Multiple Inheritance in C++ is a powerful yet intricate feature that allows a class to inherit properties and behaviors from more than one base class. In traditional single inheritance, a class can have only one immediate parent, but with multiple inheritance, a derived class can inherit from multiple base classes. This flexibility provides developers with the capability to create complex class hierarchies and share features from different sources. However, it also introduces challenges related to ambiguity resolution and the potential for the diamond problem.

Several companies have C++ compilers available in the marketplace, and many others are sure to follow. Because the example programs in this tutorial are designed to be as generic as possible, most should be compile able with any good quality C++ compiler provided it follows C++ 11 or newer version.

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Multiple Inheritance in Java and Python

In object-oriented programming, languages like Java and Python take distinct approaches to inheritance. Java, for instance, supports single inheritance only, while Python allows both single and multiple inheritance. C++ stands out by supporting both and gives developers a unique range of choices when designing class structures. Understanding how multiple inheritance is handled in C++ as opposed to other languages is crucial for effective utilization of this feature and address its associated complexities.

Multiple Inheritance in C++

C++ Language’s most powerful feature is multiple inheritance which makes it more powerful than Java. It is possible for one class to inherit the attributes of two or more classes.

The general form is  class DerivedClass : BaseClassList //seperated with commas { };

Here is a simple example.

Here Z class has the access to both the members of X & Y class.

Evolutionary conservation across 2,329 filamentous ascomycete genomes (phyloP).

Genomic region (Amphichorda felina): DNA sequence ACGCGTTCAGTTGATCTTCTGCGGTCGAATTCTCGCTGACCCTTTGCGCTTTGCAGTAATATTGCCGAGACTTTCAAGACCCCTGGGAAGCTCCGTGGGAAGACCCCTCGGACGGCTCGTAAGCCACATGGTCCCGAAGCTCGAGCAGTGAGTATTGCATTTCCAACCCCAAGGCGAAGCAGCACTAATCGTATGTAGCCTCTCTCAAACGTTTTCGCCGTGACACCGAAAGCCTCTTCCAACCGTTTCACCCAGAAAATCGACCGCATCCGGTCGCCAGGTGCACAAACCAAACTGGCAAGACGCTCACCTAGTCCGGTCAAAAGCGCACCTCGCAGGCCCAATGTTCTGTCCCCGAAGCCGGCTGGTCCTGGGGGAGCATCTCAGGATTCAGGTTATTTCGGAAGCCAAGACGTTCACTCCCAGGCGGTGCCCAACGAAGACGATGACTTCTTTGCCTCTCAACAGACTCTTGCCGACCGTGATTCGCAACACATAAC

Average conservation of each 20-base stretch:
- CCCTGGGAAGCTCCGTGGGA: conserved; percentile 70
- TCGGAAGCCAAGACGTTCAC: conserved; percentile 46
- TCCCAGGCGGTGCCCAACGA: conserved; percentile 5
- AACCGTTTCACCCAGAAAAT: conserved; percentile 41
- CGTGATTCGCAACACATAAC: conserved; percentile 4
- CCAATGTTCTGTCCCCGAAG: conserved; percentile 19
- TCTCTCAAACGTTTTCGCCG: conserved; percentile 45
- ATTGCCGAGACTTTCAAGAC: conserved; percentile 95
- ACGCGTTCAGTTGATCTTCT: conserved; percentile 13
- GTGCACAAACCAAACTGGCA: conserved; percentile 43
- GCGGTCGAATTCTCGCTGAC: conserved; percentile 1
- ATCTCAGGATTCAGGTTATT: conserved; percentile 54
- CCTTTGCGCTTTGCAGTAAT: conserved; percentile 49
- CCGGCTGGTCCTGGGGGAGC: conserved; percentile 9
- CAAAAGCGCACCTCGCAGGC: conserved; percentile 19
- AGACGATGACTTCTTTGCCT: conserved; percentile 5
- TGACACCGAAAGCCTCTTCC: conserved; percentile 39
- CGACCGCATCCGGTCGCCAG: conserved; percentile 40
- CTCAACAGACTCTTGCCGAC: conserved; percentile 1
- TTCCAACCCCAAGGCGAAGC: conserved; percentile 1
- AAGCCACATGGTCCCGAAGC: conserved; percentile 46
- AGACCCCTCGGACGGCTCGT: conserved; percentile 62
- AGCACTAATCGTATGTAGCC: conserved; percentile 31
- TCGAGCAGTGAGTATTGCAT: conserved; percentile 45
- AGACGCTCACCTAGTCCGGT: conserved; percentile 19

The biggest problem with multiple inheritance involves the inheritance of variables or methods from two or more parent classes with the same name. Which variable or method should be chosen as the inherited variable or method if two or more have the same name? This will be illustrated in the next few example programs.

Simple C++ Multiple Inheritance Example

Let’s consider a scenario where we have two base classes, Shape and Color, and we want to create a derived class ColoredShape that inherits from both. This simple example illustrates the basic syntax of multiple inheritance in C++:

Practical Multiple Inheritance

Consider a scenario where you have a class DatabaseConnection handling database connectivity and another class Logger managing logging functionality. Creating a class DatabaseLogger through multiple inheritance allows you to seamlessly integrate both functionalities into a single class:

In this example, the DatabaseLogger class includes the performDatabaseOperation method, which shows the sequence of connecting to the database, executing a query, disconnecting, and logging the completion. Additionally, the performSecureDatabaseOperation method demonstrates a more complex scenario by incorporating authentication logic before executing a database operation. The authenticate method checks whether the provided username and password match a predefined set of credentials. This shows how multiple inheritance allows us to seamlessly integrate functionalities from both the base classes.

Duplicated Method Names

Take a look at the following C++ Program. You will notice that both of the parent classes have a method named initialize(), and both of these are inherited into the subclass with no difficulty. However, if we attempt to send a message to one of these methods, we will have a problem, because the system does not know which we are referring to. This problem will be solved and illustrated in the next example program.

Be sure to compile and execute this program after you understand its operation completely.

If you study the code, you will find that a new method has been added to all three of the classes named cost_per_full_day(). This was done intentionally to illustrate how the same method name can be used in all three classes. The class definitions are no problem at all, the methods are simply named and defined as shown. The problem comes when we wish to use one of the methods since they are all the same name and they have the same numbers and types of parameters and identical return types. This prevents some sort of an overloading rule to disambiguate the message sent to one or more of the methods.

The method used to disambiguate the method calls are illustrated in lines 60, 64, and 68 of the main program. The solution is to prepend the class name to the method name with the double colon as used in the method implementation definition. This is referred to as qualifying the method name. Qualification is not necessary in line 68 since it is the method in the derived class and it will take precedence over the other method names. Actually, you could qualify all method calls, but if the names are unique, the compiler can do it for you and make your code easier to write and read.

Duplicated Variable Names

Now examine the following C++ Program, you will notice that each base class has a variable with the same name.